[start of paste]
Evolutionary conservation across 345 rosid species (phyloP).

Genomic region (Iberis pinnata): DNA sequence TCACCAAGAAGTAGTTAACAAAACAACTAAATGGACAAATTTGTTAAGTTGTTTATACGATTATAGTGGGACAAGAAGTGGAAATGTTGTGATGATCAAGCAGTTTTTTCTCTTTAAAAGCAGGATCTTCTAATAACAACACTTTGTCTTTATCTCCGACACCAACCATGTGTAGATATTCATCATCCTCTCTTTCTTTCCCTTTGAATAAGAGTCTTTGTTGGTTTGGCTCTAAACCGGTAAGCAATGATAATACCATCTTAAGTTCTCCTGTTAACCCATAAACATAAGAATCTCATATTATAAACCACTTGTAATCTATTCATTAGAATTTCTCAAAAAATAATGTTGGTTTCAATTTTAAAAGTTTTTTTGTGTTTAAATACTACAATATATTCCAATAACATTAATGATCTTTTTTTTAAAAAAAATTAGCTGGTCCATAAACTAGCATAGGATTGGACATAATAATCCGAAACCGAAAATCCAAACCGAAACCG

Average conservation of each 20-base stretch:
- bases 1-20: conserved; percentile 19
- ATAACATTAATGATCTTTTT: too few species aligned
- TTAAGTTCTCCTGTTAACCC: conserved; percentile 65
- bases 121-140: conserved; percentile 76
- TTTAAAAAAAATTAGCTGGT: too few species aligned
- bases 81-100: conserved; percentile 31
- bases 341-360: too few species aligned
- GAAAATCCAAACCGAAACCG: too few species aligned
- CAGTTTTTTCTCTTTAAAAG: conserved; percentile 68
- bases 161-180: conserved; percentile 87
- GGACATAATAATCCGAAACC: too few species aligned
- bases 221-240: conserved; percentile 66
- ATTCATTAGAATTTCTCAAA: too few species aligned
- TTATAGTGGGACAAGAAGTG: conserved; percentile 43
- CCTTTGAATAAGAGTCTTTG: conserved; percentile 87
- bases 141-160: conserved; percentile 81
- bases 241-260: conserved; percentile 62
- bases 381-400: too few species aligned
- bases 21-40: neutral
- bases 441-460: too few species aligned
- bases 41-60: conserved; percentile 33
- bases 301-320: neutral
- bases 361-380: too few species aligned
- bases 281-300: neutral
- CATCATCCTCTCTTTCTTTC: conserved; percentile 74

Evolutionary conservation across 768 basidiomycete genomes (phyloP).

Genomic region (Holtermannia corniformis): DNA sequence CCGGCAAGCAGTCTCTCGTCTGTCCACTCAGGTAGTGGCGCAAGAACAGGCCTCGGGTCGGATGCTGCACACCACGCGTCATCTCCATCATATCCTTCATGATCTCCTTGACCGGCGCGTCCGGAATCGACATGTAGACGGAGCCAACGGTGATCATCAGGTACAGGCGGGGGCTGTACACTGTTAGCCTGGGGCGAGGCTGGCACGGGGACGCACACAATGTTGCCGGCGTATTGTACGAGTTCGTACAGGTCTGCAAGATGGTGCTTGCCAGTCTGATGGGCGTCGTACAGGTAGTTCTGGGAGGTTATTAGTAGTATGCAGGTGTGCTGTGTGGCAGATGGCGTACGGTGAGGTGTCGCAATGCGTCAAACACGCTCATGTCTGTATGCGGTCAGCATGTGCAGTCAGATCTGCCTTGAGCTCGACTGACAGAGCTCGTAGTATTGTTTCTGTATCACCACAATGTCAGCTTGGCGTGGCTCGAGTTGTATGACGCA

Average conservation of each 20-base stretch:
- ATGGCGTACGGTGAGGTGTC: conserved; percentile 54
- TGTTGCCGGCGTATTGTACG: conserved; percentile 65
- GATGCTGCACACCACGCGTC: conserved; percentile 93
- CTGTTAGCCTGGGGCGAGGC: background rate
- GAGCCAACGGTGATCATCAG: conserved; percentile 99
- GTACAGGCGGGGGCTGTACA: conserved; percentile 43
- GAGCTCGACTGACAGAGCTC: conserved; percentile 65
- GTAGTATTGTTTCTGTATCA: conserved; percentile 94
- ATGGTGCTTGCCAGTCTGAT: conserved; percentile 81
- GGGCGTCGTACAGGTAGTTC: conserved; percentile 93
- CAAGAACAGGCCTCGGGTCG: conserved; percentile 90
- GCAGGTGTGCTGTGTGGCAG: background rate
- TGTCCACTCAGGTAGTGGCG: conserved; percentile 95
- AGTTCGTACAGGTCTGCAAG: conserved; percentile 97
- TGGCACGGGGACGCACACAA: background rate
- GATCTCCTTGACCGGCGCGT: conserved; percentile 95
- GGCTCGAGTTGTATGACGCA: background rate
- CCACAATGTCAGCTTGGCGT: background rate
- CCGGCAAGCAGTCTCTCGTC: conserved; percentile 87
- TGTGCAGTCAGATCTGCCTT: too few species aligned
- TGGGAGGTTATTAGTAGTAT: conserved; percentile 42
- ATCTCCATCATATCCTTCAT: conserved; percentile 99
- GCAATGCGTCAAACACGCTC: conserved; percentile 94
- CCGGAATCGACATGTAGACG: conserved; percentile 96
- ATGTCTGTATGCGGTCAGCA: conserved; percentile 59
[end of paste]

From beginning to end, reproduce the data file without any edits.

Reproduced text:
Evolutionary conservation across 345 rosid species (phyloP).

Genomic region (Iberis pinnata): DNA sequence TCACCAAGAAGTAGTTAACAAAACAACTAAATGGACAAATTTGTTAAGTTGTTTATACGATTATAGTGGGACAAGAAGTGGAAATGTTGTGATGATCAAGCAGTTTTTTCTCTTTAAAAGCAGGATCTTCTAATAACAACACTTTGTCTTTATCTCCGACACCAACCATGTGTAGATATTCATCATCCTCTCTTTCTTTCCCTTTGAATAAGAGTCTTTGTTGGTTTGGCTCTAAACCGGTAAGCAATGATAATACCATCTTAAGTTCTCCTGTTAACCCATAAACATAAGAATCTCATATTATAAACCACTTGTAATCTATTCATTAGAATTTCTCAAAAAATAATGTTGGTTTCAATTTTAAAAGTTTTTTTGTGTTTAAATACTACAATATATTCCAATAACATTAATGATCTTTTTTTTAAAAAAAATTAGCTGGTCCATAAACTAGCATAGGATTGGACATAATAATCCGAAACCGAAAATCCAAACCGAAACCG

Average conservation of each 20-base stretch:
- bases 1-20: conserved; percentile 19
- ATAACATTAATGATCTTTTT: too few species aligned
- TTAAGTTCTCCTGTTAACCC: conserved; percentile 65
- bases 121-140: conserved; percentile 76
- TTTAAAAAAAATTAGCTGGT: too few species aligned
- bases 81-100: conserved; percentile 31
- bases 341-360: too few species aligned
- GAAAATCCAAACCGAAACCG: too few species aligned
- CAGTTTTTTCTCTTTAAAAG: conserved; percentile 68
- bases 161-180: conserved; percentile 87
- GGACATAATAATCCGAAACC: too few species aligned
- bases 221-240: conserved; percentile 66
- ATTCATTAGAATTTCTCAAA: too few species aligned
- TTATAGTGGGACAAGAAGTG: conserved; percentile 43
- CCTTTGAATAAGAGTCTTTG: conserved; percentile 87
- bases 141-160: conserved; percentile 81
- bases 241-260: conserved; percentile 62
- bases 381-400: too few species aligned
- bases 21-40: neutral
- bases 441-460: too few species aligned
- bases 41-60: conserved; percentile 33
- bases 301-320: neutral
- bases 361-380: too few species aligned
- bases 281-300: neutral
- CATCATCCTCTCTTTCTTTC: conserved; percentile 74

Evolutionary conservation across 768 basidiomycete genomes (phyloP).

Genomic region (Holtermannia corniformis): DNA sequence CCGGCAAGCAGTCTCTCGTCTGTCCACTCAGGTAGTGGCGCAAGAACAGGCCTCGGGTCGGATGCTGCACACCACGCGTCATCTCCATCATATCCTTCATGATCTCCTTGACCGGCGCGTCCGGAATCGACATGTAGACGGAGCCAACGGTGATCATCAGGTACAGGCGGGGGCTGTACACTGTTAGCCTGGGGCGAGGCTGGCACGGGGACGCACACAATGTTGCCGGCGTATTGTACGAGTTCGTACAGGTCTGCAAGATGGTGCTTGCCAGTCTGATGGGCGTCGTACAGGTAGTTCTGGGAGGTTATTAGTAGTATGCAGGTGTGCTGTGTGGCAGATGGCGTACGGTGAGGTGTCGCAATGCGTCAAACACGCTCATGTCTGTATGCGGTCAGCATGTGCAGTCAGATCTGCCTTGAGCTCGACTGACAGAGCTCGTAGTATTGTTTCTGTATCACCACAATGTCAGCTTGGCGTGGCTCGAGTTGTATGACGCA

Average conservation of each 20-base stretch:
- ATGGCGTACGGTGAGGTGTC: conserved; percentile 54
- TGTTGCCGGCGTATTGTACG: conserved; percentile 65
- GATGCTGCACACCACGCGTC: conserved; percentile 93
- CTGTTAGCCTGGGGCGAGGC: background rate
- GAGCCAACGGTGATCATCAG: conserved; percentile 99
- GTACAGGCGGGGGCTGTACA: conserved; percentile 43
- GAGCTCGACTGACAGAGCTC: conserved; percentile 65
- GTAGTATTGTTTCTGTATCA: conserved; percentile 94
- ATGGTGCTTGCCAGTCTGAT: conserved; percentile 81
- GGGCGTCGTACAGGTAGTTC: conserved; percentile 93
- CAAGAACAGGCCTCGGGTCG: conserved; percentile 90
- GCAGGTGTGCTGTGTGGCAG: background rate
- TGTCCACTCAGGTAGTGGCG: conserved; percentile 95
- AGTTCGTACAGGTCTGCAAG: conserved; percentile 97
- TGGCACGGGGACGCACACAA: background rate
- GATCTCCTTGACCGGCGCGT: conserved; percentile 95
- GGCTCGAGTTGTATGACGCA: background rate
- CCACAATGTCAGCTTGGCGT: background rate
- CCGGCAAGCAGTCTCTCGTC: conserved; percentile 87
- TGTGCAGTCAGATCTGCCTT: too few species aligned
- TGGGAGGTTATTAGTAGTAT: conserved; percentile 42
- ATCTCCATCATATCCTTCAT: conserved; percentile 99
- GCAATGCGTCAAACACGCTC: conserved; percentile 94
- CCGGAATCGACATGTAGACG: conserved; percentile 96
- ATGTCTGTATGCGGTCAGCA: conserved; percentile 59